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Stages of Labour

Importance of Physiological Labour
Labour and birth is an important, natural, healthy and life changing event. Be informed so you can make decisions to have the best birth for you. The World Health Organization (2018) recognizes:

"a 'positive childbirth experience' as a significant end point for all women undergoing labour" and that it's important "to have a sense of personal achievement and control through involvement in decision-making, even when medical interventions are needed or wanted."10 p.1


“The growing knowledge on how to initiate, accelerate, terminate, regulate, or monitor the physiological process of labour and childbirth has led to an increasing medicalization of the process. It is now being understood that this approach may undermine a woman’s own capability in giving birth and could negatively impact her experience of what should normally be a positive, life-changing experience.”13

There is emerging evidence that allowing labour to unfold on its own, without unnecessary intervention, has many potential health benefits for both you and your baby, including:

How Labour Progresses

The last few weeks of pregnancy are an important time for your body to prepare for the work of labour and birth. It's important that you don't rush the beginning of labour unless there are medical reasons. During this time, your labour hormones are preparing for labour and birth, breastfeeding and bonding to unfold in an optimal way. Remember that each labour is unique and will unfold at its own pace. Labour progresses through 4 stages.

Stage 1: Three Phases (Early/Latent, Active, & Transition)

Stage 2: Pushing & Birth

Stage 3: Birth of your Placenta

Stage 4: Skin-to-skin Transition After Birth

Stage 1: Three Phases

Begins when you start to feel contractions and ends when your cervix is fully dilated at 10 centimetres. The length from active phase (5 cm) to full dilation for first your first labour is usually no longer than 12 hours.10 Future births are usually shorter.10

1. Early/Latent Phase

  • Contractions are far apart, short in length, and less intense than they will be later.
  • The cervix begins to move more anterior (lining up with the vagina), efface (become thinner) and dilates from 0 to 44, 510 or 65 cm.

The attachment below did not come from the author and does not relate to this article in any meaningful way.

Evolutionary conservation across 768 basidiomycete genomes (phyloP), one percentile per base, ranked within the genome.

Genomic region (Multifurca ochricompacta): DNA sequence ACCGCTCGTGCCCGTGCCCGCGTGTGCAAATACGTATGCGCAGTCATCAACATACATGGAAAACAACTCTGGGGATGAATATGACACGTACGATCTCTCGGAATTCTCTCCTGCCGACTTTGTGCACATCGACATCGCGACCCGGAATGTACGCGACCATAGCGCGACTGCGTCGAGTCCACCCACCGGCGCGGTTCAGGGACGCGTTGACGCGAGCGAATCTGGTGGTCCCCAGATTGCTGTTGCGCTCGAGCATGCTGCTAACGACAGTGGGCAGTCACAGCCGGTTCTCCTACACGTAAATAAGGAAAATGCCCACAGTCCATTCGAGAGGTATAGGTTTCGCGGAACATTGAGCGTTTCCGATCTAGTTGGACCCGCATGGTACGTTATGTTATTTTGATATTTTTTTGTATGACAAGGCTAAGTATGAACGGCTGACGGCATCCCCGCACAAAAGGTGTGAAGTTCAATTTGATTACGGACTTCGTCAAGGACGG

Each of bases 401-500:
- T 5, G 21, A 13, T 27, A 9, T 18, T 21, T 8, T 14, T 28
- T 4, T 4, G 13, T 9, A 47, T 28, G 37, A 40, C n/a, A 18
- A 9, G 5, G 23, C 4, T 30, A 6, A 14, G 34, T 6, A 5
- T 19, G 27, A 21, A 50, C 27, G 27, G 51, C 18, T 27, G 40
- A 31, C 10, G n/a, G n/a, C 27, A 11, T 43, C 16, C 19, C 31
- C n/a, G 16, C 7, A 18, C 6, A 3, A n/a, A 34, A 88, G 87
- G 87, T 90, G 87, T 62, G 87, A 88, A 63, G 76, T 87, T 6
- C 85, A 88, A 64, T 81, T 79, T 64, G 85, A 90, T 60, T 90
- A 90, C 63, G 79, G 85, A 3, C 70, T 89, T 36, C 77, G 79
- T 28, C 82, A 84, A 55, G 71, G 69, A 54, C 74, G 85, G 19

• You may feel excited and nervous as labour begins.
  • The usual length of this phase is unknown and can vary widely from one individual to another.10 It may last for days and may stop and start again.
  • It helps to move around, drink, eat healthy snacks, and rest during this phase.
  • It's best to stay home until you are in the active phase of labour.4 10
  • If all is going well, it is best to avoid medical augmentation of labour during this stage.10

2. Active Phase

  • Contractions start to become more regular, come closer together, last longer, and become more intense.
  • The cervix continues to thin and dilate from 5 to 8 cm.
  • You may feel tired and anxious, or you may feel excited in anticipation of seeing your baby.
  • You may experience some back pain from the pressure of your baby’s head sitting in your pelvis.
  • This is often the phase when you will rely heavily on your support system and may ask for pain medication. Your support person(s) will have to increase their supportive comfort measures. Remember to use your code word if you are suffering.

3. Transition Phase

  • Contractions come every 2-3 minutes and last 60-90 seconds.
  • The cervix dilates fully from 8 to 10 cm and your baby starts to descend into the birth canal.
  • You may feel restless, irritable, and overwhelmed by the intensity of this phase but remember this is the shortest phase of labour.
  • During this phase labour is changing from stage one (effacement and dilatation) to stage two (pushing).

Stage 2: Pushing & Birth

Begins when your cervix is fully dilated and ends when your baby is born. The pushing stage is usually not longer than 3 hours for your first labour and birth.10 Future births are usually shorter.10